On 14 December 1999, former Beatle Paul McCartney returned to the New Cavern Club stage to play his last gig of 1999 publicising his new album, Run Devil Run. It has around 40 live bands performing every week; both tribute and original bands, although most perform their own material. The back room of the Cavern is the most frequently used location for touring acts and ticketed events, in more recent times playing host to The Wanted, Adele and Jessie J. The Cavern is also used as a tour warm-up venue with semi-secret gigs announced at the last moment. The Arctic Monkeys did this is in October 2005, Jake Bugg in November 2013, as well as many others before them, such as Travis and Oasis.[citation needed]

The front room is the main tourist attraction, where people come to have their photograph taken on the famous stage, with the names of the bands who played there written on the back wall. This room hosts live music from 2pm to midnight Monday to Thursday, 12pm to close on Fridays and weekend. Between November 2005 and September 2007, the front room played host to the Cavern Showcase,[6] an organisation and event started by 60s star Kingsize Taylor, his wife Marga, and best friend Wes Paul. The night took place every Sunday and featured original 60s bands such as The Mojos and The Undertakers.

In November 2008, a campaign to have Gary Glitter's brick removed from the wall of fame was successful but a brass plaque near where it was notes that the bricks of two former Cavern Club performers (Glitter and Jonathan King) have been removed.[7]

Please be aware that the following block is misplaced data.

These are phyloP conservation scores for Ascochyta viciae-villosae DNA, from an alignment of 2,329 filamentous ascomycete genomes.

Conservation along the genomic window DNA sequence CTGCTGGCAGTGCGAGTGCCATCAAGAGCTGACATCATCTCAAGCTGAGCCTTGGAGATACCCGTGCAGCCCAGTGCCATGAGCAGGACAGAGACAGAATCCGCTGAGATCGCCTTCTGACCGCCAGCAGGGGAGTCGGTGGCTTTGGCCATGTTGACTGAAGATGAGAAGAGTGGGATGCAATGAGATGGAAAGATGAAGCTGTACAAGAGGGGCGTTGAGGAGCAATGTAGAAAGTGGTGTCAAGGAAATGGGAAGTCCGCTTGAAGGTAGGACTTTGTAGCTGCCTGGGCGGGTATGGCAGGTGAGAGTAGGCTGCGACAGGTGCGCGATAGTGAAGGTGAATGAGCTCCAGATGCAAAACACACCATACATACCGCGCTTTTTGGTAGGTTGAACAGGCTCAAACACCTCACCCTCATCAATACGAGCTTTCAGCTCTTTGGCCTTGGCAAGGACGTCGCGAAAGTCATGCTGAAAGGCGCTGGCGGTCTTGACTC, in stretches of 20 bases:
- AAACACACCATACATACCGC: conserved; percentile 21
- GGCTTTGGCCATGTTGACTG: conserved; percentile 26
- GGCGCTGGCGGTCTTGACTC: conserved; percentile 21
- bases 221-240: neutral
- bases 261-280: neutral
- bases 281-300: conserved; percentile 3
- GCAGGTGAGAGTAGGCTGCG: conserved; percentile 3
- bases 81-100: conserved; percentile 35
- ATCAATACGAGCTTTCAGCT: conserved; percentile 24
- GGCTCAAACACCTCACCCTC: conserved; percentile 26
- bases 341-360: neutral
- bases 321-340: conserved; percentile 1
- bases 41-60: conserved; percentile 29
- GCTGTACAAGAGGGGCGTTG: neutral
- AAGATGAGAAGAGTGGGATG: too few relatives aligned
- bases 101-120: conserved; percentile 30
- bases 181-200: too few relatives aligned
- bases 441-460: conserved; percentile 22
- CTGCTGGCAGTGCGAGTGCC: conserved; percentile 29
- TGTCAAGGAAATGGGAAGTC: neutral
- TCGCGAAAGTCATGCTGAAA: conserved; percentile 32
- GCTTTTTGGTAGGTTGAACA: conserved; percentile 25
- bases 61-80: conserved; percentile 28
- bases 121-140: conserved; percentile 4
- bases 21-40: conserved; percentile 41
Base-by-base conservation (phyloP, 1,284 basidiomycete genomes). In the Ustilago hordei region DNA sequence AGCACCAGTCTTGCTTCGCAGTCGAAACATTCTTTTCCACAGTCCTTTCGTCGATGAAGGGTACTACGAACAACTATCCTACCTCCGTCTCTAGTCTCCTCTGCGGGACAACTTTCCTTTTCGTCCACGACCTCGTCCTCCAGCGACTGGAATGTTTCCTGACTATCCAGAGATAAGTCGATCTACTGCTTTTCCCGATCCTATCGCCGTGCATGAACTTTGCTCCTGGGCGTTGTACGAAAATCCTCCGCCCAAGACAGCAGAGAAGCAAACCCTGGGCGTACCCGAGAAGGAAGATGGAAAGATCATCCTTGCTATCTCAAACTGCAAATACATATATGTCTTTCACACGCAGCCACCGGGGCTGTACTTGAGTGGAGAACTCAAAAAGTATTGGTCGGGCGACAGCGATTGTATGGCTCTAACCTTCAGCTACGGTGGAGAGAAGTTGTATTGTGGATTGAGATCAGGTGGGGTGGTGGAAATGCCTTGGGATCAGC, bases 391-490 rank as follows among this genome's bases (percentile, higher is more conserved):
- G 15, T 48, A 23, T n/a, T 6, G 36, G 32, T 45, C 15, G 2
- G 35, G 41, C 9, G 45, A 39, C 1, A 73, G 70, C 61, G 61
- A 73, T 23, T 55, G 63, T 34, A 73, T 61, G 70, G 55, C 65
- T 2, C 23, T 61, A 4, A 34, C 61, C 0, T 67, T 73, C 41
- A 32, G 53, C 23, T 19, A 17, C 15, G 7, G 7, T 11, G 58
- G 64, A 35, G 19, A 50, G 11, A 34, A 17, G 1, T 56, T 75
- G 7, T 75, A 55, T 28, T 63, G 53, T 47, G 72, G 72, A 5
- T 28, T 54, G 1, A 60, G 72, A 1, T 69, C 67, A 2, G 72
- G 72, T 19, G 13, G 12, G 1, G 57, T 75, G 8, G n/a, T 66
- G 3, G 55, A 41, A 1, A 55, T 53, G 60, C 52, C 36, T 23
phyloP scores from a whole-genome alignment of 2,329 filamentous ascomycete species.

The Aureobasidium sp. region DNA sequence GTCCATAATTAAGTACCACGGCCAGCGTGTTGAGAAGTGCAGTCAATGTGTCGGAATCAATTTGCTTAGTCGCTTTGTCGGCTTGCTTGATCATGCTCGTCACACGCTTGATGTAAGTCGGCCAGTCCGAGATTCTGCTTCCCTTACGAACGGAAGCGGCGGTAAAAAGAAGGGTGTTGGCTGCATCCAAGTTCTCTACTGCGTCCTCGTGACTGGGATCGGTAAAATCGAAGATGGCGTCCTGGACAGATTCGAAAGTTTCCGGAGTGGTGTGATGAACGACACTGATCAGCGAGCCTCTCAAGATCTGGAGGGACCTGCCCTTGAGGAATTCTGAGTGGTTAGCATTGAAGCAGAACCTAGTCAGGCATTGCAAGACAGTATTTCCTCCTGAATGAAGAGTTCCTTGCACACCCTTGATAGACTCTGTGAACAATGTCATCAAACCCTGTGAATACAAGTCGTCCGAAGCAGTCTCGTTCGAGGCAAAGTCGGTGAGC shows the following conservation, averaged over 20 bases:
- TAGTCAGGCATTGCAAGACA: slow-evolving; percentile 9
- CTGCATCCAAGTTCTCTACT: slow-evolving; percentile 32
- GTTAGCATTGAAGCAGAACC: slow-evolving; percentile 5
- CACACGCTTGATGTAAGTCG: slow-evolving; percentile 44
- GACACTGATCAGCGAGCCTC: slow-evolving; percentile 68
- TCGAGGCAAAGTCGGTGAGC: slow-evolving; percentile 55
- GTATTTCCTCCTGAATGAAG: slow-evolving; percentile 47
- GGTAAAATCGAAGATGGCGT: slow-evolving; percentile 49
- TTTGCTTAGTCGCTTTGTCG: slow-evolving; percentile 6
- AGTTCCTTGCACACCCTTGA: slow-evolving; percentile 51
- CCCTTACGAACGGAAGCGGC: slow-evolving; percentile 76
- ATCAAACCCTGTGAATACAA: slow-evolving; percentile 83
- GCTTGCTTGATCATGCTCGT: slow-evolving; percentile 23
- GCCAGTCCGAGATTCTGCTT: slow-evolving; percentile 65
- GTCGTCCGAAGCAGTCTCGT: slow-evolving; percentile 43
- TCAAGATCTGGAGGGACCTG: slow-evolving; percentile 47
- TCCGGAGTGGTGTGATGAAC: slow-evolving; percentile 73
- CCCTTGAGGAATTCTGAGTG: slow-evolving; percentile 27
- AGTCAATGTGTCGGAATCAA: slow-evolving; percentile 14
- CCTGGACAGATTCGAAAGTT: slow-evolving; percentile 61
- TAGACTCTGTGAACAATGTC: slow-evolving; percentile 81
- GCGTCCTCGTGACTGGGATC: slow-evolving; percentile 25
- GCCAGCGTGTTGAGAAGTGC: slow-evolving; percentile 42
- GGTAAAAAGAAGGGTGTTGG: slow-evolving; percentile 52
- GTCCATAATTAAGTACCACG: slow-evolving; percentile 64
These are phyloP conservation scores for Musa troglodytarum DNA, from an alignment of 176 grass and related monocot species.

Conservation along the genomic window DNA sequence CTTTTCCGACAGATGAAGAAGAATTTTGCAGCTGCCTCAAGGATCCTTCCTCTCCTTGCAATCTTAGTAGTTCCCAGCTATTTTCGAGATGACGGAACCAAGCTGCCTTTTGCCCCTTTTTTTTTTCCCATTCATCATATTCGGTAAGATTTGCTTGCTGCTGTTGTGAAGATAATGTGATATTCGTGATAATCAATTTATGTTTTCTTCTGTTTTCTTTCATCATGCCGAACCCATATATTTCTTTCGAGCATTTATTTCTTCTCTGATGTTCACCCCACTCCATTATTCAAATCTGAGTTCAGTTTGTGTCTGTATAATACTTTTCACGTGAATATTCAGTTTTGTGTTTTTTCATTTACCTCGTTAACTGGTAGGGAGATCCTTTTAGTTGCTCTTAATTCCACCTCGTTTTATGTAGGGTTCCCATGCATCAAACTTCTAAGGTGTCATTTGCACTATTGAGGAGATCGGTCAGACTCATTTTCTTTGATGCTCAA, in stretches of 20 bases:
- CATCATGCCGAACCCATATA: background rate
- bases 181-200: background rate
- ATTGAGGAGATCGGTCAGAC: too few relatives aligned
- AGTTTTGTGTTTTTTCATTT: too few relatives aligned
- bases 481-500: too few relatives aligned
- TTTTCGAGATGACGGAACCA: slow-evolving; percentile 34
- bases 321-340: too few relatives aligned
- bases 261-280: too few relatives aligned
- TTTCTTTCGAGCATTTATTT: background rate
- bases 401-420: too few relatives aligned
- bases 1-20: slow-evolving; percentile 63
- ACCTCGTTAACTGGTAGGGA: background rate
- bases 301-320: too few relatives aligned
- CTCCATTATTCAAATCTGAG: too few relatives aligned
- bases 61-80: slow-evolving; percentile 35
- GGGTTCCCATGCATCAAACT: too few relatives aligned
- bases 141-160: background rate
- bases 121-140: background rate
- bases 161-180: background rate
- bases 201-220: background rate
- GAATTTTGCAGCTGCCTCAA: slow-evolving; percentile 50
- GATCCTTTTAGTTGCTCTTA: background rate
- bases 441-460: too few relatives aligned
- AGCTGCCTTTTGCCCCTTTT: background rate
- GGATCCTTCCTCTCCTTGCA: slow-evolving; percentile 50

Tributes[edit]

The Cavern Wall of Fame, surrounding the Cavern Pub

Tribute clubs exist in Dallas, Buenos Aires, Tokyo, Adelaide, Wellington, and Costa Teguise in Lanzarote.[citation needed] A similar looking club was also featured in the opening sequence of the film Across the Universe, in homage to The Beatles' beginnings, though the club's name was never mentioned. The footage for this scene was actually shot in The Cavern Club itself. The Cavern Club is the first playable location in The Beatles: Rock Band.

See also[edit]

  • Cavern Pub, a pub in front of the Cavern Club, known by The Cavern Wall of Fame and John Lennon statue.
  • Cavern Mecca, a museum that was located next to the Cavern Club
  • Iron Door Club

References[edit]

  1. ^ a b c d e f Note on first Beatles appearance, The Cavern Club, retrieved 22 January 2011 
  2. ^ Spitz (2005) The Beatles, p. 59
  3. ^ Spitz (2005) The Beatles, p. 61
  4. ^ Spitz (2005) The Beatles, p. 65
  5. ^ Spitz (2005) The Beatles, p. 125
  6. ^ Cavern Showcase, retrieved 31 December 2008 
  7. ^ Cavern club removes Glitter brick, BBC News, 15 November 2008, retrieved 31 March 2009 

Further reading[edit]

  • Spencer Leigh, The Cavern: The Most Famous Club in the World, The Story of the Cavern Club, SAF Publishing, 2008, 224 pp. EAN 978-0946719907
  • Phil Thompson, The Best of Cellars : The Story of the World famous Cavern Club, The Bluecoat Press, 1994, 208 pp. EAN 978-1872568164. Rev. & upd. ed. by NPI Media Group, 2007, 192 pp, EAN 978-0752442020

External links[edit]

Coordinates: 53°24′22″N 2°59′14″W / 53.40611°N 2.98722°W / 53.40611; -2.98722